¹ Pvt. J. Hugh William Lanam (1836-1900) was from Nashville, Indiana.
Camp near Cartersville, Georgia
May the 29, 1865
I again take my pen in hand to drop you a few lines to inform you that I am well, hoping these few lines will find you all in the same state of health. I haven’t anything of any importance to write only I expect to stay my time out. They say the one year’s men has to serve their time out. I don’t care a damn. I can stand it if they can. If I keep my health all the time as I have so far, W would as leave stay as not.
There was 5,000 men went through this place yesterday on their way home, I just come in from drill and I am so nervous I can’t write. I am seeing good times here. Nothing much to do, but I would like to be at home in time to cut our wheat. Some of the officers thinks we won’t be here in one week from yesterday. We are in the State of Georgia. I hope we won’t [stay]. I want to be traveling if I have to stay my time out. I want to see the country.
The wagon train just come in from Dalton loaded with provisions and clothing. There is some talk of us going to be mounted infantry. I think if we get horses, we will go to Texas to send to General Kirby Smith. The mail they say has come in and I will quit writing to see if I get a letter. No letters from home for me. I haven’t got a letter from home for 10 days. The reason is the mail hasn’t come in for 5 days before.
All the boys is well and in fine spirits. I haven’t nothing more to write.
Lemuel Glidden to all the family
May the 29th 1865
To Miss Martha Glidden — I wrote you a few lines in answer of yours which come to hand and found me well. I hope those few lines will find you well. I expect there is plenty of boys out there now. I would like to know what one you have picked out or have you any? Tell all the girls and boys I would like to hear from them all. I expect if you would see some of the boys down here you would think they was the handsomest boys you ever seen. Tell Liddy I have a boy picked out for her. That is Jim Smith. ¹ He is a good soldier and handsome as a picture. Write [me]. Direct to Co. K, 145 Regt. Indiana Volunteers. Write soon if you please.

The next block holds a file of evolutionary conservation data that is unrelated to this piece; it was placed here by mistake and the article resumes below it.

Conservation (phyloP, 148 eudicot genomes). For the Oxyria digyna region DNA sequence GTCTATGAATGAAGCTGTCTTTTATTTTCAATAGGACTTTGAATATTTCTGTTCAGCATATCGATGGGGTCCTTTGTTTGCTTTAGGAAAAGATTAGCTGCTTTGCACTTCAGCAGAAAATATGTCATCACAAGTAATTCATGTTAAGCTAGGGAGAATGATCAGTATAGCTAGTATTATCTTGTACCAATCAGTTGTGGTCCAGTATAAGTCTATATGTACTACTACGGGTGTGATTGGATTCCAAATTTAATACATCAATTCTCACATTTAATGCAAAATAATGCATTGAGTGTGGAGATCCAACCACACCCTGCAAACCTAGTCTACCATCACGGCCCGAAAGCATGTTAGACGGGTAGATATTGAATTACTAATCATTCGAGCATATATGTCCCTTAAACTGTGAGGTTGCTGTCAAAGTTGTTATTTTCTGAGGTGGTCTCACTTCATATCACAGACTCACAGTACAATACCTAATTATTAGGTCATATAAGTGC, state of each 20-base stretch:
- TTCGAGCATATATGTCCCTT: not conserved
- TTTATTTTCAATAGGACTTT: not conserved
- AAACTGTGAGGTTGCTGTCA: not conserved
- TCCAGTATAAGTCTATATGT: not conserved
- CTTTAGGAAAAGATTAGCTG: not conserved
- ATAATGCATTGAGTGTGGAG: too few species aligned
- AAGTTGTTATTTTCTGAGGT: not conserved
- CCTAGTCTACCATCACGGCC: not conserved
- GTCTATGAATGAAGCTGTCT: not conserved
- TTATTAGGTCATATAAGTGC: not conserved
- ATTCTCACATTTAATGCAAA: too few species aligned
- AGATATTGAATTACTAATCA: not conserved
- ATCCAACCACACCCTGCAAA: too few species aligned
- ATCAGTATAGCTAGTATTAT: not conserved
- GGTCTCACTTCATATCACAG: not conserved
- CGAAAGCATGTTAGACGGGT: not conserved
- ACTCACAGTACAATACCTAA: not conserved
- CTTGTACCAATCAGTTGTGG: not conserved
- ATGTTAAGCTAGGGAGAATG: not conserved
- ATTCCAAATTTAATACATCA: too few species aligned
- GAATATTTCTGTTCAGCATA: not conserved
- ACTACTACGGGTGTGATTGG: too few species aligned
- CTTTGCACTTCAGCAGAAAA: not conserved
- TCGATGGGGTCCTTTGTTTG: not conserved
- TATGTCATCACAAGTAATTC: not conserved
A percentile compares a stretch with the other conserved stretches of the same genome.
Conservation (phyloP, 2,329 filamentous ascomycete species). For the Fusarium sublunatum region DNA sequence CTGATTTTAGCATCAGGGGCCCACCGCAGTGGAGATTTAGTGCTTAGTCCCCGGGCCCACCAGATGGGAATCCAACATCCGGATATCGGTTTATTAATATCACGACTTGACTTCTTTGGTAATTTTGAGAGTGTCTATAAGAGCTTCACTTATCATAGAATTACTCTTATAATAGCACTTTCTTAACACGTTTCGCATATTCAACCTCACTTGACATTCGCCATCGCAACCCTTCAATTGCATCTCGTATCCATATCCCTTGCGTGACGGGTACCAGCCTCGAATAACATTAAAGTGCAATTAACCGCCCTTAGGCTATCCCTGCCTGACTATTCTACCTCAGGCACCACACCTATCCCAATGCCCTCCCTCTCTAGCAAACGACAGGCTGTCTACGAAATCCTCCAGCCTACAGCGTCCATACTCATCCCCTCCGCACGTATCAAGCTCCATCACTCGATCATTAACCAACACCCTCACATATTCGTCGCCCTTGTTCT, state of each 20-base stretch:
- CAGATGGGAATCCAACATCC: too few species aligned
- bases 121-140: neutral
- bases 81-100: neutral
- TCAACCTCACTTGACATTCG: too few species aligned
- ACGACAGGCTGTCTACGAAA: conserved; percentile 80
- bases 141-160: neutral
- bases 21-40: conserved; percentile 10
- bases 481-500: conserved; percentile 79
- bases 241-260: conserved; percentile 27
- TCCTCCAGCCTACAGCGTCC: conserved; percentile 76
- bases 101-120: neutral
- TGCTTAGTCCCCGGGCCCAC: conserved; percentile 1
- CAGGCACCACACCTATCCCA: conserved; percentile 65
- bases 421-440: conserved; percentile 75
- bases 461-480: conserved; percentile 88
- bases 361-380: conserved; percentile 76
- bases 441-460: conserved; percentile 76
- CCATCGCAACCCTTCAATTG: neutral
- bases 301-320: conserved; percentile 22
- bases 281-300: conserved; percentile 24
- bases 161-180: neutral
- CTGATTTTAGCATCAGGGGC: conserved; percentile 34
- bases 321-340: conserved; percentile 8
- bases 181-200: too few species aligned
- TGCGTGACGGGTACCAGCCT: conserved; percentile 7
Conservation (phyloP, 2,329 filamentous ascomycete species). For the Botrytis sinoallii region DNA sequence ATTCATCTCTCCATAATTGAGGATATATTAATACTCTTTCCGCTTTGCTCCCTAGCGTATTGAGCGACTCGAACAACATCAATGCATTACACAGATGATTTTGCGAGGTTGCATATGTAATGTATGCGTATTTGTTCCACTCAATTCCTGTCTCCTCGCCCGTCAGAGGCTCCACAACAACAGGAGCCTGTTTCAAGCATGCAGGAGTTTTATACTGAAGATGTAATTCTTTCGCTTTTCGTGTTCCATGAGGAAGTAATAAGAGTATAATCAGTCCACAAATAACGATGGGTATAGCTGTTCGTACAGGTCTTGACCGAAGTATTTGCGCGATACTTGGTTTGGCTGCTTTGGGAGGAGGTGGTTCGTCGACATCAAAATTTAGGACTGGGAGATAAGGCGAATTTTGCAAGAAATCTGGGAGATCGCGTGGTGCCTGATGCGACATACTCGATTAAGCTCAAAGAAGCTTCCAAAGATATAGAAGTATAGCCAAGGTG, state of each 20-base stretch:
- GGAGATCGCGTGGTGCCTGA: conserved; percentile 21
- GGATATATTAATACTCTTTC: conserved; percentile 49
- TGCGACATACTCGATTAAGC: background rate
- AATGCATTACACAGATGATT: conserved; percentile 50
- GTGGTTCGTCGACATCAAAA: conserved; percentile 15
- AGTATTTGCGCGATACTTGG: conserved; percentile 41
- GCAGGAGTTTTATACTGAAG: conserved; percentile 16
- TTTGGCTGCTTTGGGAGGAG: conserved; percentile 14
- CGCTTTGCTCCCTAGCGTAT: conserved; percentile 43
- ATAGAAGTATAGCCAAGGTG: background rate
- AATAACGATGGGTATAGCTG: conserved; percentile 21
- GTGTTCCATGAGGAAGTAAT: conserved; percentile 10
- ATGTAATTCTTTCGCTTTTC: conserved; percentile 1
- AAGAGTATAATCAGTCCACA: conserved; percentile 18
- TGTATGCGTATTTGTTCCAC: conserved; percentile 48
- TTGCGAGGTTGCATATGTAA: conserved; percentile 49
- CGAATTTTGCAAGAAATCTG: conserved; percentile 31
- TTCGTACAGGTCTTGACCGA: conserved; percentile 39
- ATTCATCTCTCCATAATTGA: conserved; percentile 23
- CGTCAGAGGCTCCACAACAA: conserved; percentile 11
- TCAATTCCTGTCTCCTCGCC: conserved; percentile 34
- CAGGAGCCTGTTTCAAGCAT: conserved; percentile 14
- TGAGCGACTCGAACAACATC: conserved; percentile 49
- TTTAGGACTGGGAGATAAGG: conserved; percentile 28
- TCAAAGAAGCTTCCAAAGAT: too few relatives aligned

¹ James M. Smith was a musician from Morgantown, Indiana.
June the 25th 1865
Mrs. Margaret Glidden
I once more seat myself to answer your ever welcome letter of the 16th which come to hand yesterday. Your letter found me well. I sincerely hope these few lines will find you all enjoying the same blessing. I have been back from Atlanta 2 weeks and I haven’t received but one letter from home and that I got last night. You must not write very often. If you do, I don’t get your letters. I write twice a week to some of you.
The boys all think they will all be at home against the first of August but I think they are entirely mistaken. Hugh Lanam thinks we will be back to Old Brown [County] then. There is some talk of us leaving here this week but I don’t think we will leave here till we start north. They are mustering out all one-year’s men and if this is so, it will give us a [hard life?] I have been trying to get a furlough to come home and help cut the harvest but it’s played out. I don’t care about coming home till my time is out — let that be soon or long. Unless I am discharged. [And] that, I know, I won’t be for I am getting so fat. The boys all say I am getting as fat as a hog. I think I will weigh 170 pounds. Little Jim Smith that I came to the army with me — him and Tom Hudiburgh is the best little fellow I ever seen. Hudiburgh & me has bunked together ever since we come here. ¹
Write soon. This is, — Lemuel Glidden
¹ James M. Smith of Morgantown and Thomas Hudiburgh of Bean Blossom were the musicians of Co. K, 145th Indiana Infantry.
June 28th, 1865
Dear Mother & Brothers and Sisters,
I sit down to pen you a few lines to let you know that I am well & hoping these few lines will find you all well & doing well. I haven’t got but 2 letters from home for 6 or 7 weeks. I was looking for one this evening when the train come in but it didn’t [come] & I thought I would write and see if you was alive or not.
I will tell you what a good dinner I had today. I had green beans [and] new potatoes. We had all we could eat. You said you would have potatoes against July. I have had potatoes down here for 4 or 5 weeks and peas and beans.
I heard today that there was to be 200,000 men mustered out immediately. I think that will take the Old Bloody 145th Regt. in out of the D_y. I will be at home against the first of December anyhow if not sooner which I think I will. I want you to tell me whether Levi Abbey ¹ has got home yet or not and William Terhune.
We are under marching orders now. I don’t know when we will leave. I don’t know where we will go but I think we will go North when we leave. I want you to send me some postage stamps, if you will. I am going to send Russ and Taylor five dollars apiece in Confederate scrip. I want you to send me a Journal — the latest one you can get.
I will close for this time. write soon. — Lemuel Glidden
To all the family. Direct to Lemuel Glidden, Co. K, 145th Regt., Indiana Vols. Infantry, Cartersville, Ga.
Russ and Taylor. Here is five dollars apiece for you. — Lemuel
¹ Both Pvt. Levi Abbey (1838-1891) and Pvt. William Terhune served in Co. D, 25th Indiana Infantry. Levi was mustered out of the service on 4 June 1865. William was captured in South Carolina in February 1865 and not mustered out until 24 July 1865.